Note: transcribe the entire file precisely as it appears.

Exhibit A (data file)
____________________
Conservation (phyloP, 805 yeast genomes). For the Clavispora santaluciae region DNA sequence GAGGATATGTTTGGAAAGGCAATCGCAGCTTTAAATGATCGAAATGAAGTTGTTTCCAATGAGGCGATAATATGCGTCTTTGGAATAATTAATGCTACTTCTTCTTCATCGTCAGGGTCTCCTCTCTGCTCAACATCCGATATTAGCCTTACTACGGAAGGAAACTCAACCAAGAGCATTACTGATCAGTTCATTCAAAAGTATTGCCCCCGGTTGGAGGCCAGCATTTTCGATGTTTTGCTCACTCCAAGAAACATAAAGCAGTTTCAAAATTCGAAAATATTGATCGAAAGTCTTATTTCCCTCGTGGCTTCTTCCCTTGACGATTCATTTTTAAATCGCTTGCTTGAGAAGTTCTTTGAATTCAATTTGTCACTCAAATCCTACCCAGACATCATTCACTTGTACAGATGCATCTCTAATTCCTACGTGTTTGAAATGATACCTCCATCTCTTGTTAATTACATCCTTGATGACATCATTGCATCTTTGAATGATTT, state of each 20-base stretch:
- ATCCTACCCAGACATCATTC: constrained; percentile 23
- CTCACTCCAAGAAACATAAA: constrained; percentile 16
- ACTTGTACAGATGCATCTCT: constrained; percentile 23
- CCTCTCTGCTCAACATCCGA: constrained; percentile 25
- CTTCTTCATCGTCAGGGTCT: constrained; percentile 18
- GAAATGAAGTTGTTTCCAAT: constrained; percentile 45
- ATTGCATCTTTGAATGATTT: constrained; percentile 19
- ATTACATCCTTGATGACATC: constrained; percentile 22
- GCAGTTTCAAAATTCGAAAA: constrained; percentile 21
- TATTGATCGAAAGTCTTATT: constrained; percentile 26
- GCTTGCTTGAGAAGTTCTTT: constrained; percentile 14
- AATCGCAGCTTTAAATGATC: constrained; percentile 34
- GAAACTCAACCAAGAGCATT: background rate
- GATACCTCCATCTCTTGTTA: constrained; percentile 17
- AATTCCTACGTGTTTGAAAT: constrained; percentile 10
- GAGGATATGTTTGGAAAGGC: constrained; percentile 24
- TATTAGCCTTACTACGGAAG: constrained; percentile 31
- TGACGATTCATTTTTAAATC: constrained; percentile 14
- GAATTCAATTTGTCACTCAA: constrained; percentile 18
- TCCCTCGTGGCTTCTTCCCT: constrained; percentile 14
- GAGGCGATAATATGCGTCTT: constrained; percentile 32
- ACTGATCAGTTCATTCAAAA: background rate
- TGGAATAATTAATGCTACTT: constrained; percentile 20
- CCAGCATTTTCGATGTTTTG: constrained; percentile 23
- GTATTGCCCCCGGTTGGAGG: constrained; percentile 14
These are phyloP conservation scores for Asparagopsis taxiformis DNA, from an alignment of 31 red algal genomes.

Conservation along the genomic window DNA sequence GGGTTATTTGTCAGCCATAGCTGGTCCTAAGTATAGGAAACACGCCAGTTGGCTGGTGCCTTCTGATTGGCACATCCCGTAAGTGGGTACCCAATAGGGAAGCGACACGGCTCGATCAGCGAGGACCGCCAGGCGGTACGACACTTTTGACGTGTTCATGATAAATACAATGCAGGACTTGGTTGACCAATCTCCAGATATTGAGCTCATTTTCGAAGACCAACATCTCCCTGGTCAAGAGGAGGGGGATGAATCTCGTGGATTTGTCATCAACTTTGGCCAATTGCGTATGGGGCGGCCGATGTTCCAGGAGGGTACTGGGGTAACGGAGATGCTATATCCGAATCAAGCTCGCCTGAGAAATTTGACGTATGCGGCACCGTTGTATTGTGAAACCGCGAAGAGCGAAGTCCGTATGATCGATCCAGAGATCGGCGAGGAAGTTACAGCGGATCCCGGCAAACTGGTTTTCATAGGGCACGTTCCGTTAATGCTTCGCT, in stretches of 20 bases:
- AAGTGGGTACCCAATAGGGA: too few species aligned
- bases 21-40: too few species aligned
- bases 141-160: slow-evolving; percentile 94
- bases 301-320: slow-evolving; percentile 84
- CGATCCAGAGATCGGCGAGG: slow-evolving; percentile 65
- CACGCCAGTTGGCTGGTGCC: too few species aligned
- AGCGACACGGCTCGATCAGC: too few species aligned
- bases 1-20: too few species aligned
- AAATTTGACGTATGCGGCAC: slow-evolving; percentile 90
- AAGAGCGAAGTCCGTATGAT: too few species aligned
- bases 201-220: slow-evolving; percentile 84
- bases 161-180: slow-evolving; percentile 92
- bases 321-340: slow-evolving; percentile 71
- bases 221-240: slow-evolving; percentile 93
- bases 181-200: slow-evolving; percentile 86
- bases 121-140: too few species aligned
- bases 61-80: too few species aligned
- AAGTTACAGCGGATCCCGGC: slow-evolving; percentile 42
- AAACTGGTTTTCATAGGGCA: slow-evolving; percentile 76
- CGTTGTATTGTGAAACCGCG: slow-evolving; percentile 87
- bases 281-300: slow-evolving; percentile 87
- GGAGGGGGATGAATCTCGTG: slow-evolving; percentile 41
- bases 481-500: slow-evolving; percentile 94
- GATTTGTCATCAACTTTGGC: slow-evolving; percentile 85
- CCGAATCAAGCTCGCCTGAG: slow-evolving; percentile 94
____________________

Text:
Conservation (phyloP, 805 yeast genomes). For the Clavispora santaluciae region DNA sequence GAGGATATGTTTGGAAAGGCAATCGCAGCTTTAAATGATCGAAATGAAGTTGTTTCCAATGAGGCGATAATATGCGTCTTTGGAATAATTAATGCTACTTCTTCTTCATCGTCAGGGTCTCCTCTCTGCTCAACATCCGATATTAGCCTTACTACGGAAGGAAACTCAACCAAGAGCATTACTGATCAGTTCATTCAAAAGTATTGCCCCCGGTTGGAGGCCAGCATTTTCGATGTTTTGCTCACTCCAAGAAACATAAAGCAGTTTCAAAATTCGAAAATATTGATCGAAAGTCTTATTTCCCTCGTGGCTTCTTCCCTTGACGATTCATTTTTAAATCGCTTGCTTGAGAAGTTCTTTGAATTCAATTTGTCACTCAAATCCTACCCAGACATCATTCACTTGTACAGATGCATCTCTAATTCCTACGTGTTTGAAATGATACCTCCATCTCTTGTTAATTACATCCTTGATGACATCATTGCATCTTTGAATGATTT, state of each 20-base stretch:
- ATCCTACCCAGACATCATTC: constrained; percentile 23
- CTCACTCCAAGAAACATAAA: constrained; percentile 16
- ACTTGTACAGATGCATCTCT: constrained; percentile 23
- CCTCTCTGCTCAACATCCGA: constrained; percentile 25
- CTTCTTCATCGTCAGGGTCT: constrained; percentile 18
- GAAATGAAGTTGTTTCCAAT: constrained; percentile 45
- ATTGCATCTTTGAATGATTT: constrained; percentile 19
- ATTACATCCTTGATGACATC: constrained; percentile 22
- GCAGTTTCAAAATTCGAAAA: constrained; percentile 21
- TATTGATCGAAAGTCTTATT: constrained; percentile 26
- GCTTGCTTGAGAAGTTCTTT: constrained; percentile 14
- AATCGCAGCTTTAAATGATC: constrained; percentile 34
- GAAACTCAACCAAGAGCATT: background rate
- GATACCTCCATCTCTTGTTA: constrained; percentile 17
- AATTCCTACGTGTTTGAAAT: constrained; percentile 10
- GAGGATATGTTTGGAAAGGC: constrained; percentile 24
- TATTAGCCTTACTACGGAAG: constrained; percentile 31
- TGACGATTCATTTTTAAATC: constrained; percentile 14
- GAATTCAATTTGTCACTCAA: constrained; percentile 18
- TCCCTCGTGGCTTCTTCCCT: constrained; percentile 14
- GAGGCGATAATATGCGTCTT: constrained; percentile 32
- ACTGATCAGTTCATTCAAAA: background rate
- TGGAATAATTAATGCTACTT: constrained; percentile 20
- CCAGCATTTTCGATGTTTTG: constrained; percentile 23
- GTATTGCCCCCGGTTGGAGG: constrained; percentile 14
These are phyloP conservation scores for Asparagopsis taxiformis DNA, from an alignment of 31 red algal genomes.

Conservation along the genomic window DNA sequence GGGTTATTTGTCAGCCATAGCTGGTCCTAAGTATAGGAAACACGCCAGTTGGCTGGTGCCTTCTGATTGGCACATCCCGTAAGTGGGTACCCAATAGGGAAGCGACACGGCTCGATCAGCGAGGACCGCCAGGCGGTACGACACTTTTGACGTGTTCATGATAAATACAATGCAGGACTTGGTTGACCAATCTCCAGATATTGAGCTCATTTTCGAAGACCAACATCTCCCTGGTCAAGAGGAGGGGGATGAATCTCGTGGATTTGTCATCAACTTTGGCCAATTGCGTATGGGGCGGCCGATGTTCCAGGAGGGTACTGGGGTAACGGAGATGCTATATCCGAATCAAGCTCGCCTGAGAAATTTGACGTATGCGGCACCGTTGTATTGTGAAACCGCGAAGAGCGAAGTCCGTATGATCGATCCAGAGATCGGCGAGGAAGTTACAGCGGATCCCGGCAAACTGGTTTTCATAGGGCACGTTCCGTTAATGCTTCGCT, in stretches of 20 bases:
- AAGTGGGTACCCAATAGGGA: too few species aligned
- bases 21-40: too few species aligned
- bases 141-160: slow-evolving; percentile 94
- bases 301-320: slow-evolving; percentile 84
- CGATCCAGAGATCGGCGAGG: slow-evolving; percentile 65
- CACGCCAGTTGGCTGGTGCC: too few species aligned
- AGCGACACGGCTCGATCAGC: too few species aligned
- bases 1-20: too few species aligned
- AAATTTGACGTATGCGGCAC: slow-evolving; percentile 90
- AAGAGCGAAGTCCGTATGAT: too few species aligned
- bases 201-220: slow-evolving; percentile 84
- bases 161-180: slow-evolving; percentile 92
- bases 321-340: slow-evolving; percentile 71
- bases 221-240: slow-evolving; percentile 93
- bases 181-200: slow-evolving; percentile 86
- bases 121-140: too few species aligned
- bases 61-80: too few species aligned
- AAGTTACAGCGGATCCCGGC: slow-evolving; percentile 42
- AAACTGGTTTTCATAGGGCA: slow-evolving; percentile 76
- CGTTGTATTGTGAAACCGCG: slow-evolving; percentile 87
- bases 281-300: slow-evolving; percentile 87
- GGAGGGGGATGAATCTCGTG: slow-evolving; percentile 41
- bases 481-500: slow-evolving; percentile 94
- GATTTGTCATCAACTTTGGC: slow-evolving; percentile 85
- CCGAATCAAGCTCGCCTGAG: slow-evolving; percentile 94